Class struggle today is exceptionally mediated. Instants of open class struggle are not unequivocally transforming. If it was ever common it is now rare for our side to be able to land an unequivocal blow on the capitalist class. Europe is going through an age of mass strikes against austerity. Greece has seen dozens of them in recent years, yet according to Alex Tsipras Greece is on verge of a humanitarian crisis6. It takes more than spectacular movements of people to effect lasting change.

We should take the Gramscian view. War of manoeuvre rarely yields meaningful results, especially when it has not been reinforced by war of position. In this case it means chasing mass strikes (the SWP industrial strategy for too long) will not result in long term gains for the socialist movement. We will see rebuilding happen through aggregation of smaller struggles, consistent argument and long-term organisation… perhaps that’s what Rosa Luxemburg would argue in our place too.

1. A good example – the opening chapter of Victor Serge’s Memoirs of a Revolutionary captures the largely pointless (certainly fruitless) turbulence of anarchist Paris. 
2. August Bebel’s slogan: “not one man not one penny for the system”.
5. His comments open up the intriguing notion: even if you hold onto the revolutionary goal, the outcome of instants of open class struggle, just like battles in regular war, depend much more the period of material and ideological preparation than on the acts themselves.

IS Network members can join the discussion on the forum


  1. I'd like to make two quick points on this.

    Firstly, I think we could be too quick to dismiss the importance of Luxemburg's contribution to the debate on party organisation. There has been a constant theme within the labour movement, with the traditional social democratic parties, the Stalinist Communist parties, and most Trotskyist organisations, in that they have had top-down, often bureaucratic versions of party democracy. The reaction to this in recent years, particularly in the youth movement, has been to look for alternatives. A democratic, bottom-up version of socialist democracy has something to offer to that debate.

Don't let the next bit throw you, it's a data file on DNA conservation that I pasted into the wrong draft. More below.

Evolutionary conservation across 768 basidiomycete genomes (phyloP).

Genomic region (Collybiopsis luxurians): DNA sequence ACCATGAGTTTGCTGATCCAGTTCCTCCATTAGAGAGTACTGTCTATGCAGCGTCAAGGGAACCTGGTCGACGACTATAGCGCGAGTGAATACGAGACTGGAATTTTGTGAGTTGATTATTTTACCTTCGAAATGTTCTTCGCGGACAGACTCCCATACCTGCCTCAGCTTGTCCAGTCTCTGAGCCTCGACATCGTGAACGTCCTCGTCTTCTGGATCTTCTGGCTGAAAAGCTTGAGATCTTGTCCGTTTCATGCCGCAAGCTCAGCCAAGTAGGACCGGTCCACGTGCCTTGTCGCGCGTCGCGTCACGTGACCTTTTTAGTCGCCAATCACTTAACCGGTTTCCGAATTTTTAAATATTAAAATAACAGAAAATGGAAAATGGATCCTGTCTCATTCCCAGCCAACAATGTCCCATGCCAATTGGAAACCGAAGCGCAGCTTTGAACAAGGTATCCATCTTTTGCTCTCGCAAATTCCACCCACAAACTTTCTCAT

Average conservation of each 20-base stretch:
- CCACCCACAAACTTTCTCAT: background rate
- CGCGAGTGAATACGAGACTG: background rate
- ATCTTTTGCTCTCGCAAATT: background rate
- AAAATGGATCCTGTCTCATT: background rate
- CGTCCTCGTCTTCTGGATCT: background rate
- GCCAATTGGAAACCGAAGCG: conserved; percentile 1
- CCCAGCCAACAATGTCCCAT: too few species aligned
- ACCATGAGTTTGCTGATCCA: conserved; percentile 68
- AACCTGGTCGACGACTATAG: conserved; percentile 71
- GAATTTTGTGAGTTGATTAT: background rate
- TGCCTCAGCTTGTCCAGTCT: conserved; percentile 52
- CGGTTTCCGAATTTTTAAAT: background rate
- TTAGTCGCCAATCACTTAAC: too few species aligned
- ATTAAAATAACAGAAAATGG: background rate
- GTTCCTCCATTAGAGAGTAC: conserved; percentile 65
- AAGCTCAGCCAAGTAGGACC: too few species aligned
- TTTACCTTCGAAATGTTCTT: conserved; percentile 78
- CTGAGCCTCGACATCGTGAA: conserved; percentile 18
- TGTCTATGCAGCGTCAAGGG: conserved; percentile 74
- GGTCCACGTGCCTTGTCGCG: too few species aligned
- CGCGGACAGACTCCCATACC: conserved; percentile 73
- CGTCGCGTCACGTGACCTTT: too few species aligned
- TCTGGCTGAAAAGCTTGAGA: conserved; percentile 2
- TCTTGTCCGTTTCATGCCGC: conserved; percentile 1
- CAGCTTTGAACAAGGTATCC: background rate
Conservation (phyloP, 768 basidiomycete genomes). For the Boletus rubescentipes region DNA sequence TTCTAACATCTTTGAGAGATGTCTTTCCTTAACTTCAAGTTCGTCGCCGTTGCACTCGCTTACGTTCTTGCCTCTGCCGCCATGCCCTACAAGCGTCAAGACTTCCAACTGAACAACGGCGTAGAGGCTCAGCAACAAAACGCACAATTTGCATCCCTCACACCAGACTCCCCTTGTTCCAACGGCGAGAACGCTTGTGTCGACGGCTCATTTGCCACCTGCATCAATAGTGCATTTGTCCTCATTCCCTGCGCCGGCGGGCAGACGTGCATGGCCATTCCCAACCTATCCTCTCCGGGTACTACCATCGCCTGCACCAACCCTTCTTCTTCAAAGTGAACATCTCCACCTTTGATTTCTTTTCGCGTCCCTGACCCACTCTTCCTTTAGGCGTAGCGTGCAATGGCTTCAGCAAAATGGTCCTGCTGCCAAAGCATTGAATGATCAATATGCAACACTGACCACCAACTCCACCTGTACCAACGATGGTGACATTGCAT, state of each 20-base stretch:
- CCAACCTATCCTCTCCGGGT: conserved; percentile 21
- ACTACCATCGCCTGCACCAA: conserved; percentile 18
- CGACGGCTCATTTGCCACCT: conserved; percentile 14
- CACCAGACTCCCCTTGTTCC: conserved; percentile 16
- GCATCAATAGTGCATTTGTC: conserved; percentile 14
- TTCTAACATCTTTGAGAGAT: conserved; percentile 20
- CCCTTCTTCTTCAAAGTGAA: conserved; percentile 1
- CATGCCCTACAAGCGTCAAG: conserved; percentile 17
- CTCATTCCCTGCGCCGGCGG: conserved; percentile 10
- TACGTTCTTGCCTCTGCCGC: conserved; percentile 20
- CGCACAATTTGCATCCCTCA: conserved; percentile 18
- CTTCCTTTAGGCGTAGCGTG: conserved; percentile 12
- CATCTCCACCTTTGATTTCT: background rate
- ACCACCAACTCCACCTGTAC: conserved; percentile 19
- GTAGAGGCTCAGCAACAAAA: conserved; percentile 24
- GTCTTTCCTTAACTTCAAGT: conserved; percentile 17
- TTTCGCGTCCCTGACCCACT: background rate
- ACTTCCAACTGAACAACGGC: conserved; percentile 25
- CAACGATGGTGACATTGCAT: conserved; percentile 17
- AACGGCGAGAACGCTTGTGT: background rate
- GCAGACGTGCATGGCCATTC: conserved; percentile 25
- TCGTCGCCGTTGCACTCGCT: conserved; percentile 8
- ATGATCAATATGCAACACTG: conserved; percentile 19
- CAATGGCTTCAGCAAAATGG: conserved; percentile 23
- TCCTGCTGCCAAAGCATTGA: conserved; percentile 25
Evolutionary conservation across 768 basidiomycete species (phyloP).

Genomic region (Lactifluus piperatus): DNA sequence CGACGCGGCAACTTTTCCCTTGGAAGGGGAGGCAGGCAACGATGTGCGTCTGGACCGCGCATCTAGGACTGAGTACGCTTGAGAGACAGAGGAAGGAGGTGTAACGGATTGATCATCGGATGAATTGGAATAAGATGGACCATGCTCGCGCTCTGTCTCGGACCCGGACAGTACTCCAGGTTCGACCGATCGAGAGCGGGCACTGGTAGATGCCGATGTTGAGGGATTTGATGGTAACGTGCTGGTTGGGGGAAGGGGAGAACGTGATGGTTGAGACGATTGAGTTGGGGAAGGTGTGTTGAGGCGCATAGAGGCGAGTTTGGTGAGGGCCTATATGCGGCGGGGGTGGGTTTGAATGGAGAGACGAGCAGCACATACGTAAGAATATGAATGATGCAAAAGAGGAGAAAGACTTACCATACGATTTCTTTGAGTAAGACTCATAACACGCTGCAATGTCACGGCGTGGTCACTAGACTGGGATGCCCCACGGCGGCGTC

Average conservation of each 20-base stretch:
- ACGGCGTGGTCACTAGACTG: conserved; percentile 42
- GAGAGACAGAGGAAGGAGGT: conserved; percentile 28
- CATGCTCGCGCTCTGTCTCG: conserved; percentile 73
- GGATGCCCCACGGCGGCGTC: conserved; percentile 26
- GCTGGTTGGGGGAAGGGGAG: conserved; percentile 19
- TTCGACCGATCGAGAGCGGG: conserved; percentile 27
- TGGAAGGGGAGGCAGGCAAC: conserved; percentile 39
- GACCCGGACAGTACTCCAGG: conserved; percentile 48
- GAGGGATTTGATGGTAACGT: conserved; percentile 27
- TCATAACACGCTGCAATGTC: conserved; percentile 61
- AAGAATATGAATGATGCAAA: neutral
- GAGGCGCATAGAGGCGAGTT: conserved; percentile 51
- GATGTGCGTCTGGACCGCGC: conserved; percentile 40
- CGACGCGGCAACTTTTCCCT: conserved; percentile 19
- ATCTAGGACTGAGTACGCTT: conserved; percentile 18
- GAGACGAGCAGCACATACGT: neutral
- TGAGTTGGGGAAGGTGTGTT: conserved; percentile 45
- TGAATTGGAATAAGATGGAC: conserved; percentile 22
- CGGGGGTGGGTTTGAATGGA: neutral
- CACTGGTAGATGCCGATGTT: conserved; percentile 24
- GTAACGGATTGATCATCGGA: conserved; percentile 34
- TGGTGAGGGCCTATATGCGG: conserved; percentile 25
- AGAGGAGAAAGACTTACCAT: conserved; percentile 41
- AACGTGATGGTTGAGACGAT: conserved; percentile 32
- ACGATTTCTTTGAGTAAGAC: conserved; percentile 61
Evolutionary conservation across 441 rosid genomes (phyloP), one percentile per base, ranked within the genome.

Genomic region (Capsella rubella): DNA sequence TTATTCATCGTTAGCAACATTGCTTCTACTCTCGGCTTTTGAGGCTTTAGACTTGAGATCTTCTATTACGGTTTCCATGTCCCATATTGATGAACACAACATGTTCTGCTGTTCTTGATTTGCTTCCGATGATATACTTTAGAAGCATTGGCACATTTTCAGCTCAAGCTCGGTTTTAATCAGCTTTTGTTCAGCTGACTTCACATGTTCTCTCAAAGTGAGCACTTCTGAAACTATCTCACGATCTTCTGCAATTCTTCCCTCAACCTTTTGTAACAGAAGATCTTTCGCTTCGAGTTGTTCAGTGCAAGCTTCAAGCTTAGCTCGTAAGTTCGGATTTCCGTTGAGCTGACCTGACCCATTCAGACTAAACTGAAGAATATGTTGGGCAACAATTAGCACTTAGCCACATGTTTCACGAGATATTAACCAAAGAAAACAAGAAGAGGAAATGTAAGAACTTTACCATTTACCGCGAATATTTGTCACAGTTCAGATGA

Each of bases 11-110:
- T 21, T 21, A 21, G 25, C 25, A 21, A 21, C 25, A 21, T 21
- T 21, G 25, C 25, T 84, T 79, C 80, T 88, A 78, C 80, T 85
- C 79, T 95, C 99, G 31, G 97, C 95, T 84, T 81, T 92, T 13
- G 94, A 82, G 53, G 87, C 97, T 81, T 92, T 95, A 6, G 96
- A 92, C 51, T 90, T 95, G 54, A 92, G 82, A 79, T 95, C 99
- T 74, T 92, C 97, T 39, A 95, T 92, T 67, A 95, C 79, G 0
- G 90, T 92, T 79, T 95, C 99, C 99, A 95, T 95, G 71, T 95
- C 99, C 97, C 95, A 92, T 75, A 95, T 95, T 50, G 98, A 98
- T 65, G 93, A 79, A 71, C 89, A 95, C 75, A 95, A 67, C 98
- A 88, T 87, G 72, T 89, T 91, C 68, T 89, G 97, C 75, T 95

A second point is that I think Roobin misrepresents Luxemburg's ideas about the mass strike as mechanistic- "The mass strike is lightning fast. It organises our side and scatters the enemy and destroys all capitalist certainties. But again it’s not quite true. There have been bureaucratic mass strikes. There have been mass strikes that have been reigned in by union/party bureaucracies. There have been mass strikes that have dissipated and those that have been beaten off the streets (i.e. the ruling class was not fatally disorganised). "
    It should be pointed out that in The Mass Strike Luxemburg went into great detail about the limitations of bureaucratic mass strikes. Any over-emphasis on the centrality or potential of mass strikes can be put down to the excitement due to witnessing the power of the mass strike in action in 1905, and polemical rigour when taking on the reformists in the SPD who were sticking to the "orthodoxy" of dismissing mass strikes in favour of parliamentary activity.